DIY Redux with RxJS: Part 2 by@onerizafer

DIY Redux with RxJS: Part 2

Öner Zafer HackerNoon profile picture

Öner Zafer

Software engineer, senior frontend developer based in Berlin. Hard Sci-Fi addict.

Photo by Steve Halama on Unsplash

In case you didn’t read the part one I would recommend you to read it. The first part is covering how to implement the core functionalities of Redux.

At DIY Redux with RxJS => RxDx Part 2, I will reveal the internals of some most popular and widely used Redux middlewares. As I mentioned in the first part of the article -which you can find above-, my goal is to do an experiment to combine RxJS and all widely used Redux middlewares into a library which can be found here.

Before diving into the subject, it is always good to review the required signature of redux middlewares.

(storeAPI) => (next) => (action) => state

Before I start, I need to confess, when I finished the createStore function I thought with bold confidence that all available middlewares of redux will work for my version of it. Actually, it worked but not for most of them, not for widely used ones :( So I had to provide these libraries/middlewares by re-implementing them or at least implementing similar ones. Here, we go!

A different approach to redux-observable

Under normal conditions, Redux does not implement/has no intention to implement TC39 Observable therefore it is not compatible with RxJS by default.

Here I have to mention the use cases of observables; if you need to operate on streams of events, then it is probably better to use an observable. What kind of operations am I talking on? Merging two streams into one, filtering, mapping or redirecting a stream. For more technical detail check here.

When implementing a Redux store you will definitely notice that you have to create lots of actions. I have to admit that actions are pretty similar to events and on the runtime, they will be triggered hundreds of times. So this must be the point where redux-observable catches Redux as a streaming event source. By doing so, it creates a good opportunity for developers who are willing to create some asynchronous side effects on each selected action. For detailed documentation on redux-observable, you may check here. TL;DR The magic happens in a function called createEppicsMiddleware that has the signature below:

const createEpicsMiddleware = (rootEpic) => (storeAPI) => (next) => (action) => state

To be honest, when I checked the documentation, I didn’t like the way we need to consume this library. For me, the usage of Effect from NgRx is more classy :) So I decided not to mimic the API of redux-observable, yet the functionality should be there. So I ended up something as follows.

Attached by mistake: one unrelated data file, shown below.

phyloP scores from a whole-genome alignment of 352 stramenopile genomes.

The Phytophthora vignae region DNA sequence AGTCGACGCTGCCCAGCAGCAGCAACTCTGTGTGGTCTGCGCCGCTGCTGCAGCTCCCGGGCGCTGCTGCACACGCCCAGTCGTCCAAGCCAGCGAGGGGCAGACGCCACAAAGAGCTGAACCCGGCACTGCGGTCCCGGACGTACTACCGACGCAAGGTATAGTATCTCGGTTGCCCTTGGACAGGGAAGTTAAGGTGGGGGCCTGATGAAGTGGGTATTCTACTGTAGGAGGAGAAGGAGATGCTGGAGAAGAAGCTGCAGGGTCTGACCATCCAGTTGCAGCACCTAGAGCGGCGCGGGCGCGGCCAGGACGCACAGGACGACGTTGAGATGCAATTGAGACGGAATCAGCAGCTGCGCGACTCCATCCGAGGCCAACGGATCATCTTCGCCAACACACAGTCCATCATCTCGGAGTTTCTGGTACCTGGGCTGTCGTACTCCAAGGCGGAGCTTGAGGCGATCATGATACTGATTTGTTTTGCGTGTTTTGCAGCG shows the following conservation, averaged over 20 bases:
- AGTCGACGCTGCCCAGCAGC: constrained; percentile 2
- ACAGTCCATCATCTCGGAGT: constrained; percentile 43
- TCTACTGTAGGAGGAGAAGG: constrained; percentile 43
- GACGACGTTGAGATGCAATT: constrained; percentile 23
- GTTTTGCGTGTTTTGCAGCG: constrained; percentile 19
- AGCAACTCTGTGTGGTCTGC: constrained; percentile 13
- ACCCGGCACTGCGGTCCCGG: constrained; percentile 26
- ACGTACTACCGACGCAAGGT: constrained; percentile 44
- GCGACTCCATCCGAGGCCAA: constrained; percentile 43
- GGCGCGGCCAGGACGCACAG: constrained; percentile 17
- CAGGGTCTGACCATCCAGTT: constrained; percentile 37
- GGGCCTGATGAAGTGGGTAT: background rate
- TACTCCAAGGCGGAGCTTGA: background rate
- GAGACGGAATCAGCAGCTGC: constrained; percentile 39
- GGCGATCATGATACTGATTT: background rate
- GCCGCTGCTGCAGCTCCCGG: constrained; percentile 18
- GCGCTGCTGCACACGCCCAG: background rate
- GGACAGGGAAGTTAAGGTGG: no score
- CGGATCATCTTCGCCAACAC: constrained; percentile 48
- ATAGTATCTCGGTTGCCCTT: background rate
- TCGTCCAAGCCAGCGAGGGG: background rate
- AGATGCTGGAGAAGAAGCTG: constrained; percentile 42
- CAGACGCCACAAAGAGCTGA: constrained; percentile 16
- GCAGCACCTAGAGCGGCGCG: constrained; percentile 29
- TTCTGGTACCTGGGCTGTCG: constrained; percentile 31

As I mentioned before I really like NgRx style usage and I borrowed Effect decorator and ofType tappable function.

Effect decorator is as simple as adding a type on the original variable. And if your environment supports experimental decorators the usage can be as follows:

const someCoolAsyncSideEffect = action$
.pipe(ofType('SomeCoolAction', 'OrEvenCoolerAction'))
.pipe(map(() => {type: 'SomeOtherCoolAction'}));

Unfortunately, if your environment does not support experimental decorators this code piece won’t look that much handsome.


While I was implementing the createStore function in the first part of this story, I implemented a select function in the exposed store object by trusting my gut feeling. This decision revealed itself as pretty useful in implementing the reselect library of RxDx. To be frank, reselect is completely compatible with RxDx, yet I was experimenting and I needed to challenge myself to combine all libraries into it.

What does reselect do? It takes the state or a state portion and returns a portion of it. So what’s the deal? We can achieve the same functionality without it like the example below:

const reselect = (state, key) => state[key];

The example above totally undermines the power of this simple yet incredibly useful library. The deal is, the reselect provides a simple repeatable function which has memoization inside to speed up our -possibly complex- filtering on states.

This function will have a key functionality while we are consuming the RxDx store in react components. The usage of a selector as simple as follows:

Redux Dev Tools Middleware

I thought that the absence of the integration to redux dev tools would be a big missing part of RxDx. Then I started reading the API documentation of dev tools and I found what I need __REDUX_DEVTOOLS_EXTENSION__.connect

After this point, it was super easy to combine everything into a middleware:

Finally, I reached a point which I can create a store, add some reducers, apply built-in optional middlewares and select a specific state child with memoization:

Final words until next time

I strongly recommend such experiments for anybody who wants to learn more about any library or any kind of design patterns or coding styles. It will cause you to question lots of things you do during normal daily coding tasks of yours.

Next time I will continue my experiment with how to combine a redux-like-library with react components and it will include lots of information about HOCs and decorators.

If you are also a self-learner like me and a little bit impatient on top of it, let’s just try it yourself until I release the 3rd and the last part of the RxDx article.

Here is my repo to start your own experiment:

If you are interested in RxDx and enjoyed the article so far, please don’t forget hitting the clap (you can clap up to 50 times). If you share your ideas and feedback below, I would only be glad!

Thanks for reading!

Part 3:


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